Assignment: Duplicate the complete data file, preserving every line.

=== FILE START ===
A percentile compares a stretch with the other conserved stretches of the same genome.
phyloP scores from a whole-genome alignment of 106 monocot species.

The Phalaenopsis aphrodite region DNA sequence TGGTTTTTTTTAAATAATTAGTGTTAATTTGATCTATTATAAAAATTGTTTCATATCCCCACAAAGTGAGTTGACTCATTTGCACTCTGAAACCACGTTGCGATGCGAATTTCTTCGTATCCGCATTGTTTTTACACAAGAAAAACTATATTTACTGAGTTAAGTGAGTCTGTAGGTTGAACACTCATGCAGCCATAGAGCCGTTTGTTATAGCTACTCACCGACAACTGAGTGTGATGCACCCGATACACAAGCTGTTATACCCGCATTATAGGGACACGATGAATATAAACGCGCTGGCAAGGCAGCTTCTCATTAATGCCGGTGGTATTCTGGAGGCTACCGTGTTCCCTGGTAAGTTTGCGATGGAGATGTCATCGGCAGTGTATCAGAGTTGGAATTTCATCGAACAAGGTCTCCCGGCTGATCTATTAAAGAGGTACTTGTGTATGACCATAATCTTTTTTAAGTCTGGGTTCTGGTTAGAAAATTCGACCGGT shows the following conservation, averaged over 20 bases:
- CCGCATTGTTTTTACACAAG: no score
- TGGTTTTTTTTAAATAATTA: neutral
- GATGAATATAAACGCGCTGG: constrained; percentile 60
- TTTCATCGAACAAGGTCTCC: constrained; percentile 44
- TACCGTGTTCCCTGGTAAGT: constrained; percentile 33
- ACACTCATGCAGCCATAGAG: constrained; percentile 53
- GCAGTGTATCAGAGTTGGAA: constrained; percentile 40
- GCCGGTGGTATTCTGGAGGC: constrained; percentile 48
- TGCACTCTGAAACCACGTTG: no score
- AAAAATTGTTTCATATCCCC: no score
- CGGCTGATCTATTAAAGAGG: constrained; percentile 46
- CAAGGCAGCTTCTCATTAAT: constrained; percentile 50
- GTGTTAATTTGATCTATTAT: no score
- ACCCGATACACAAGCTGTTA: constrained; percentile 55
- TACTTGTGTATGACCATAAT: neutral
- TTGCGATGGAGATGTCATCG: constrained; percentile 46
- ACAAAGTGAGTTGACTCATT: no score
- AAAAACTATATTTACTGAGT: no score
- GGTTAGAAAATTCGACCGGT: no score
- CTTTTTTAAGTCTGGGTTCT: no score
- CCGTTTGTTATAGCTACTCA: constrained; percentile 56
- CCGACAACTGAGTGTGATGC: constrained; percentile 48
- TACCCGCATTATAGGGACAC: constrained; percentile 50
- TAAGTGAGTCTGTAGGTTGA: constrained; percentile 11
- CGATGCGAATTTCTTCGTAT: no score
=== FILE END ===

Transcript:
A percentile compares a stretch with the other conserved stretches of the same genome.
phyloP scores from a whole-genome alignment of 106 monocot species.

The Phalaenopsis aphrodite region DNA sequence TGGTTTTTTTTAAATAATTAGTGTTAATTTGATCTATTATAAAAATTGTTTCATATCCCCACAAAGTGAGTTGACTCATTTGCACTCTGAAACCACGTTGCGATGCGAATTTCTTCGTATCCGCATTGTTTTTACACAAGAAAAACTATATTTACTGAGTTAAGTGAGTCTGTAGGTTGAACACTCATGCAGCCATAGAGCCGTTTGTTATAGCTACTCACCGACAACTGAGTGTGATGCACCCGATACACAAGCTGTTATACCCGCATTATAGGGACACGATGAATATAAACGCGCTGGCAAGGCAGCTTCTCATTAATGCCGGTGGTATTCTGGAGGCTACCGTGTTCCCTGGTAAGTTTGCGATGGAGATGTCATCGGCAGTGTATCAGAGTTGGAATTTCATCGAACAAGGTCTCCCGGCTGATCTATTAAAGAGGTACTTGTGTATGACCATAATCTTTTTTAAGTCTGGGTTCTGGTTAGAAAATTCGACCGGT shows the following conservation, averaged over 20 bases:
- CCGCATTGTTTTTACACAAG: no score
- TGGTTTTTTTTAAATAATTA: neutral
- GATGAATATAAACGCGCTGG: constrained; percentile 60
- TTTCATCGAACAAGGTCTCC: constrained; percentile 44
- TACCGTGTTCCCTGGTAAGT: constrained; percentile 33
- ACACTCATGCAGCCATAGAG: constrained; percentile 53
- GCAGTGTATCAGAGTTGGAA: constrained; percentile 40
- GCCGGTGGTATTCTGGAGGC: constrained; percentile 48
- TGCACTCTGAAACCACGTTG: no score
- AAAAATTGTTTCATATCCCC: no score
- CGGCTGATCTATTAAAGAGG: constrained; percentile 46
- CAAGGCAGCTTCTCATTAAT: constrained; percentile 50
- GTGTTAATTTGATCTATTAT: no score
- ACCCGATACACAAGCTGTTA: constrained; percentile 55
- TACTTGTGTATGACCATAAT: neutral
- TTGCGATGGAGATGTCATCG: constrained; percentile 46
- ACAAAGTGAGTTGACTCATT: no score
- AAAAACTATATTTACTGAGT: no score
- GGTTAGAAAATTCGACCGGT: no score
- CTTTTTTAAGTCTGGGTTCT: no score
- CCGTTTGTTATAGCTACTCA: constrained; percentile 56
- CCGACAACTGAGTGTGATGC: constrained; percentile 48
- TACCCGCATTATAGGGACAC: constrained; percentile 50
- TAAGTGAGTCTGTAGGTTGA: constrained; percentile 11
- CGATGCGAATTTCTTCGTAT: no score